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5 Scandinavian design concepts to create a beautiful home office

5 Scandinavian design concepts to create a beautiful home office

Scandinavian countries have been titans of design since the 1950’s and the reason for that is obvious, following the key architectural concept of American architect Louis Sullivan that “form follows function”, Nordic design is all about sleek lines, utility and the beauty in simplicity.

While you may not want to remodel your entire home in a Scandi-inspired way it is absolutely perfect for a home office ­– creating a calming, comfortable room with little in the way of distractions that is certain to let your creativity flow and inhibit your procrastination.

So here are some tips on how you can add some chic and modern Scandinavian design to your home office (and no, we don’t mean by picking up a new desk chair from Ikea).

Photo by archideaphoto/iStock / Getty Images

1. Opt for organic flooring

A key theme, that runs through most schools of Scandinavian design is an appreciation of the inherent beauty held in natural materials and objects. This means despite their proximity to the Arctic Circle Scandinavian countries love exposed floor boards, and you should too! You can opt for either a softwood such as pine or a hardwood like oak, both look great, finish with either a natural varnish or paint them in a neutral colour. Don’t worry about the room becoming cold! Just put down a few rugs, which will will help to insulate the room and work as decorative centrepieces.

2. Lighting is key

Getting your lighting right is one of the most important things in any room. It doesn’t matter how beautiful your furniture is or how well you’ve tailored your colourscheme, if the lighting casts unpleasant shadows or just doesn’t quite work you’re going to avoid using that room, and the Swedish know this all too well, after all northern towns such as Kiruna experience entire months where the sun doesn’t rise!

Use retro/industrial inspired pendant lights for your overhead lighting paired with sleek desk lamps. It may at first sound a little unprofessional, but consider tactically placing a few candleholders around the room, in addition to making nice decorative accents when unlit they can serve a purpose. The Danish have a word we’ve previously spoken about called ‘Hygge’ which essentially means that cosily intimate warm ambiance that Scandinavian design is so synonymous with, and you’ll be glad of that warm glow created by candlelight while you’re reading through that big proposal for the fifteenth time on a dark winter night.

3. Mix up neutral colours

Scandinavian design has historically been all about neutral colour palettes; browns, greys, blacks and of course whites are staples of the concept. But that does not mean you cannot mix up these colours with more vibrant colours for subtle aspects of the room. Painting most of your walls white provides an unobtrusive picture frame for the room, drawing focus to those aspects you want to such as works of art, textile patterns and that modernist furniture. Scandinavian design is also particularly fond of layering of colour, use different shades of the same colour to add further depth and warmth to the room, without becoming overly distracting.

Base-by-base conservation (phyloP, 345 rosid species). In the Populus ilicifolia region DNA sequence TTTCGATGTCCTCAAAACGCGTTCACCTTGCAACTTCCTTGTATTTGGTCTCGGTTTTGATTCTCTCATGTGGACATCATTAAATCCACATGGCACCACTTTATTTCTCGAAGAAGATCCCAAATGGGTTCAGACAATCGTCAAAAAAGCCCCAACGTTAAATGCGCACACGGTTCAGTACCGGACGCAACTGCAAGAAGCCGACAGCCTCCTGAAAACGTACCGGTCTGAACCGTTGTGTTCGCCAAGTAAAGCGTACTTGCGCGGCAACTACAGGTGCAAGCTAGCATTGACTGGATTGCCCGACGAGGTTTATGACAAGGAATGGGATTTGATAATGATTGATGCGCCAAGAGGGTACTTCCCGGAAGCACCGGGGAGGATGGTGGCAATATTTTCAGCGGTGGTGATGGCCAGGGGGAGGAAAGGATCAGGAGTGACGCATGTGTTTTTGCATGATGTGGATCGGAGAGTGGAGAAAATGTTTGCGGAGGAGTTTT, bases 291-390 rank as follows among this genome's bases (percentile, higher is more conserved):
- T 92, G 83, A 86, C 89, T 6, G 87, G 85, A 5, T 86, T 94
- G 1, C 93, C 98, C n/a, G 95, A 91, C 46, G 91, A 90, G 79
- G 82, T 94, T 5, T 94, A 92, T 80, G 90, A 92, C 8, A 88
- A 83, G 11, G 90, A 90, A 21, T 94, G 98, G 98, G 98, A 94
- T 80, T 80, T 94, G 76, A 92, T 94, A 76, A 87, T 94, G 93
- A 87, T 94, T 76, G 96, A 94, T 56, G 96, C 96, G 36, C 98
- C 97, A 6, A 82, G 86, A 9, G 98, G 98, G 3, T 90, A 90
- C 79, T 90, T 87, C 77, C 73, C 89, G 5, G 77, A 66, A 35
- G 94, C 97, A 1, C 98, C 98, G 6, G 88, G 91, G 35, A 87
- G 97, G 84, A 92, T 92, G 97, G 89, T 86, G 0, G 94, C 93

Source: Skito. License. Cropped

Source: Skito. License. Cropped

4. Add ornaments

Despite what it’s critics say, Scandinavian design actually does tend to employ a fair amount of embellishment to a room. From mirrors and pictures hung on the wall to ornaments and houseplants placed on different surfaces. The secret to it is, just that what is on show in a room is done so very deliberately.

Using the clever storage Nordic furniture designers are so famous for you can minimise the visual clutter to your office, which will help you to concentrate better. Avoid overly cluttering any one particular area, for example consider hanging wood-framed mirrors and artwork on your walls at different levels – this helps to prevent the room from feeling sparse while not causing any one focal point to become chaotic.

Photo by KatarzynaBialasiewicz/iStock / Getty Images

5.  Textiles and furnishings  

Many furniture manufacturers are still producing furniture that is clearly reminiscent of the great mid-century Scandinavian designers such as Alvar Aalto, Poul Kjaerholm and Ole Wancher, so picking up furniture for your super-cool new office should not be difficult.

Choose natural materials for the furniture if you can. A real-wood topped desk will give you a warm and tactile surface to work from. If you have the space think about purchasing modernist sofa for your office, not only will it add character to the room and give guests a place to wait, it will be a great spot to sprawl out over like Don Draper while you ruminate on complex business concepts, or for when you just need to take a break.

Accentuate objects by adding furnishings with geometric or nature inspired prints but don’t overdo it. Just a few cushions or blankets will do wonders.

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